Community as Practice

Wynn Fricke, leader of Common Ground Sangha in Minneapolis, MN, began her presentation by reviewing the evolution of her meditation community from its start in 1993 to its current non-profit status. As an impetus for discussion, Wynn used a book chapter (previously sent to InterSangha participants), titled The Challenge of Community by Ajahn Tiradhammo. The author was born in 1949 in Canada and became a student of Ajahn Chah, an esteemed Thai forest monk, before moving to monastic communities, first in England and then in New Zealand.

In his article, Ajahn Tiradhammo describes Thai attitudes of non-confrontation and of unquestioning obedience to authority figures, which did not work in monastic communities in England. He listed the following impediments to smoothly functioning communities:

  1. Poor awareness of inner process
  2. High-minded idealism that denies the “Shadow” (spiritual bypassing)
  3. The “schizoid defense” of withdrawal into elevated states
  4. Taboos about community norms (exclusivity and “group think”), which stifle individuality and diversity.

Ajahn Tiradhammo recommends listening circles to discuss conflicts. He views careful attention to community as a priceless opportunity for developing compassion and suggests three categories for discussion:

  • Leadership dynamics (teacher-student relationships)
  • Personal dynamics (mastery versus magic in leadership)
  • Conformity versus diversity (homogeneity versus individuality).

Referring to the first category of leadership dynamics, Wynn reviewed the power issues that can arise in teacher-student relationships, whether community leadership occurs by position, by attainment, or by default. Even in the ideal situation of a wise community elder, sage consultants are necessary. Some leaders tend to “over-spiritualize” and pontificate, “All is empty.” Wynn mentioned three forms of charisma: authentic or natural, role or position-based, and neurotic (inflated or narcissistic). In the last case, the charismatic leader is unaware of misuse of power due to unconscious needs and lacks consciousness about followers’ projections and desire to please a guiding teacher.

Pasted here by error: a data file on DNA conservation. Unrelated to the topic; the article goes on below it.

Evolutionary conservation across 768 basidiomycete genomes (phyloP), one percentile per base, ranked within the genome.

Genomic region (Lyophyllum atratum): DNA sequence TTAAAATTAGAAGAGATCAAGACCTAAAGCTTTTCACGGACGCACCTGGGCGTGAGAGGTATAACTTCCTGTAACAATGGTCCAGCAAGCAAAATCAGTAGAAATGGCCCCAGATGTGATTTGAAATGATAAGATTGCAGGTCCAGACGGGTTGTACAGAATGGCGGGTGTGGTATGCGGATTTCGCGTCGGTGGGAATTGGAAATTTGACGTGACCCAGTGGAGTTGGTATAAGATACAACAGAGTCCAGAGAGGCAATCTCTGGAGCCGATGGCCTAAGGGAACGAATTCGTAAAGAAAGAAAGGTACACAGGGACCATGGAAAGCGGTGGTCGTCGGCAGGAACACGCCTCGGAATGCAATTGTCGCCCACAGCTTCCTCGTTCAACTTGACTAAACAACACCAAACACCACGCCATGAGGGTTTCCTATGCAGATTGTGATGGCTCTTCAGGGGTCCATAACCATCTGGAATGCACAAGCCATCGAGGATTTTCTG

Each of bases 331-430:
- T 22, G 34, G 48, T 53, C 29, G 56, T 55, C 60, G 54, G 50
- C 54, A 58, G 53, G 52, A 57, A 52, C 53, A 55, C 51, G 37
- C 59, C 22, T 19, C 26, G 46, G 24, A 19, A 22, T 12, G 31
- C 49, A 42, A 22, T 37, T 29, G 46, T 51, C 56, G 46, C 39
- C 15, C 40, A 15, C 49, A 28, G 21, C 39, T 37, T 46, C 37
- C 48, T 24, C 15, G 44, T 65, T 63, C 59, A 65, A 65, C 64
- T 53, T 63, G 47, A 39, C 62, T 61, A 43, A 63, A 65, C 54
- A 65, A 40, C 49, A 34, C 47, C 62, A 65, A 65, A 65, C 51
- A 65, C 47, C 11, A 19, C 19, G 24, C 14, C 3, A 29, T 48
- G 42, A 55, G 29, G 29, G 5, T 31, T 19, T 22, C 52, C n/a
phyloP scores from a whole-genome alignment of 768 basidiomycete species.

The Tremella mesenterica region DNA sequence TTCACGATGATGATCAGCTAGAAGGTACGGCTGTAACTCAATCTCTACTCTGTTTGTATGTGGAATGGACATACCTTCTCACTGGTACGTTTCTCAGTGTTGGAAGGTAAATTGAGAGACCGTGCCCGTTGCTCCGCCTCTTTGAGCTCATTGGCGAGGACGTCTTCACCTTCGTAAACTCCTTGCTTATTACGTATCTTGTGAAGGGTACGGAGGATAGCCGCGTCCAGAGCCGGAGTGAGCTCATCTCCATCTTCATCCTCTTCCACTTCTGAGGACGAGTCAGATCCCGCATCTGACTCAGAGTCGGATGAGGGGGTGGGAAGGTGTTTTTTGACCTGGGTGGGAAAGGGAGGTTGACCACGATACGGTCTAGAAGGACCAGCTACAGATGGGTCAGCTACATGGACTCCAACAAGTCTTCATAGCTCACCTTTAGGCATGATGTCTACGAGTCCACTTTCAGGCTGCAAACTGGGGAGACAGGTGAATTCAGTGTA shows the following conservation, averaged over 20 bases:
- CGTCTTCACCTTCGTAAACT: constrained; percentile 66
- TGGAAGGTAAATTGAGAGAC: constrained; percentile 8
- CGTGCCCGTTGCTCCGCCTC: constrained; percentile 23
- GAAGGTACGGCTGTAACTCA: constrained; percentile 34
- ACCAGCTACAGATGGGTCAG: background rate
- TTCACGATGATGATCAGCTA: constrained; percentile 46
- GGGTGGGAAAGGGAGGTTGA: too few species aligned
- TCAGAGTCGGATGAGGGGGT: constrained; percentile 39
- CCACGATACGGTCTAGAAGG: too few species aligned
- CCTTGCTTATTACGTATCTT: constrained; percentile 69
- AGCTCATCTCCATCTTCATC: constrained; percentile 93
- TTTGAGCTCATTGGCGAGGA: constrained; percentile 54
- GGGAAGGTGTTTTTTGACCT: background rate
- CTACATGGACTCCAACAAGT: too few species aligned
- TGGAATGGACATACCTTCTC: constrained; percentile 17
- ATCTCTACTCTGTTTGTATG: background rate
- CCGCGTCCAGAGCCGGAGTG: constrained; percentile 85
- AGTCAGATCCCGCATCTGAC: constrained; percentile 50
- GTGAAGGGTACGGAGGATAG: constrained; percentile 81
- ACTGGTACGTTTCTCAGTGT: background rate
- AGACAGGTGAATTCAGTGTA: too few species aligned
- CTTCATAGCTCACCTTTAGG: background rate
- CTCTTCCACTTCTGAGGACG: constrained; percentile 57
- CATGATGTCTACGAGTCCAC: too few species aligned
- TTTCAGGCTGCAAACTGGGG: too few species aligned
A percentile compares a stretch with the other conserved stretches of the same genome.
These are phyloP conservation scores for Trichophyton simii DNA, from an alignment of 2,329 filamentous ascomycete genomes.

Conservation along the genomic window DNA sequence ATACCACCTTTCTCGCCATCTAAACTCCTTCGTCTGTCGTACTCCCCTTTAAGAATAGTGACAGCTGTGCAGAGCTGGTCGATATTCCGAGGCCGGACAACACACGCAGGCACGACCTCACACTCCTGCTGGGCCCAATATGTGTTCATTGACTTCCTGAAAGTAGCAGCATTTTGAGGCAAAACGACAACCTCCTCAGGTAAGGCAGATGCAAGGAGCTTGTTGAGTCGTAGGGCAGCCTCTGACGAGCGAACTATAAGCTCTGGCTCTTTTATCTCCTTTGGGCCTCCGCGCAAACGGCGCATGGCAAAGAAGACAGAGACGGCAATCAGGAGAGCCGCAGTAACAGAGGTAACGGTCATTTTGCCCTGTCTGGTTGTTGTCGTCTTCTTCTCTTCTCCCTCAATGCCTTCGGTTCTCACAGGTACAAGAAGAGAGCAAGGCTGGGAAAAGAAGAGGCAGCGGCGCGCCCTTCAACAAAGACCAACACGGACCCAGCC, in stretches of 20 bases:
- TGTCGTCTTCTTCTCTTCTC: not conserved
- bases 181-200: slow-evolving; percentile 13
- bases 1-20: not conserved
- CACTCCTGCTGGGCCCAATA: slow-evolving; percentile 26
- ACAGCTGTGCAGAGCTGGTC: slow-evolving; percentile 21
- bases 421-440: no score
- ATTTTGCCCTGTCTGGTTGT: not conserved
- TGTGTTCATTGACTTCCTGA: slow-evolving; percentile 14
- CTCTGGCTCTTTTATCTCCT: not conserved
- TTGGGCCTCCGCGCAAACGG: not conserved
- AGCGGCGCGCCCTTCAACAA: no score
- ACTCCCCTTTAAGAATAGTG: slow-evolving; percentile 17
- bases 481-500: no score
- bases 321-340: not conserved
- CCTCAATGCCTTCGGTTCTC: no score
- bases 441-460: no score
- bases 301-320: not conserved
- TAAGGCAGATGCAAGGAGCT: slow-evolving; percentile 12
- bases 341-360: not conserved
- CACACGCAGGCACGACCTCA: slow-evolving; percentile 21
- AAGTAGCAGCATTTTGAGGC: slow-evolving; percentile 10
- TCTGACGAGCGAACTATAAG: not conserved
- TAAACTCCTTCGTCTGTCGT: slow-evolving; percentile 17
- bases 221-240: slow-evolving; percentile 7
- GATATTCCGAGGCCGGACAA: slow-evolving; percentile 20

In the second category of personal dynamics, Wynn warned that unprocessed spiritual and relationship issues are dangerous for sanghas. She commented on differences between Thai centralized leadership and Western sangha-led or peer-led leadership models. Relevant questions were, “How is leadership shared in sanghas?” and “Is there a balance between solitude and group friendship in meditation communities?”

Regarding the third category of conformity versus diversity or homogeneity versus individuality, Wynn proposed the following questions for InterSangha participants to discuss in small groups about their own Dharma communities: “Is there elitism in the sangha?” “What is the purpose or meaning of the sangha?” “How does the sangha define itself within and to outsiders?” “Is the meditation community restrictive or open, exclusive or inclusive?” “Are there any unspoken community assumptions?” and “Is the Shadow side addressed in the sangha?”

Wynn asked us to divide up into three groups, each discussing one of the three categories that she had outlined. In my group about leadership dynamics, three sanghas were experiencing the pulling-back of a guiding teacher, as he or she moves toward retirement. In all cases this brought some instability and reduction in membership, and sometimes included conflict. Sanghas that were more in a period of stability or even “revival” nonetheless noted that it is vital for leaders to have mentors or peers with whom to share issues of leadership.

In sum, our group agreed about the importance of regular individual practice and retreats for Dharma leaders and about the value of interaction and shared responsibilities among sangha members. Leadership change is a dynamic and challenging process, and is likely to become a central issue for Insight sanghas in the next decade as more of the elder teachers retire.

When the three discussion groups reconvened with one another, it was evident that each had discovered common areas of resonance, as well as wide variation in individual circumstances. Insight sanghas come from the same family, but are also as variegated as family members. Kim Allen reminded us, “Don’t expect a uniform level of diversity in all sanghas.” Wynn confirmed the need for time and space to care for healthy sanghas and invoked Thich Nhat Hanh’s wisdom about watering the right seeds with wise speech and a counsel process for decision-making.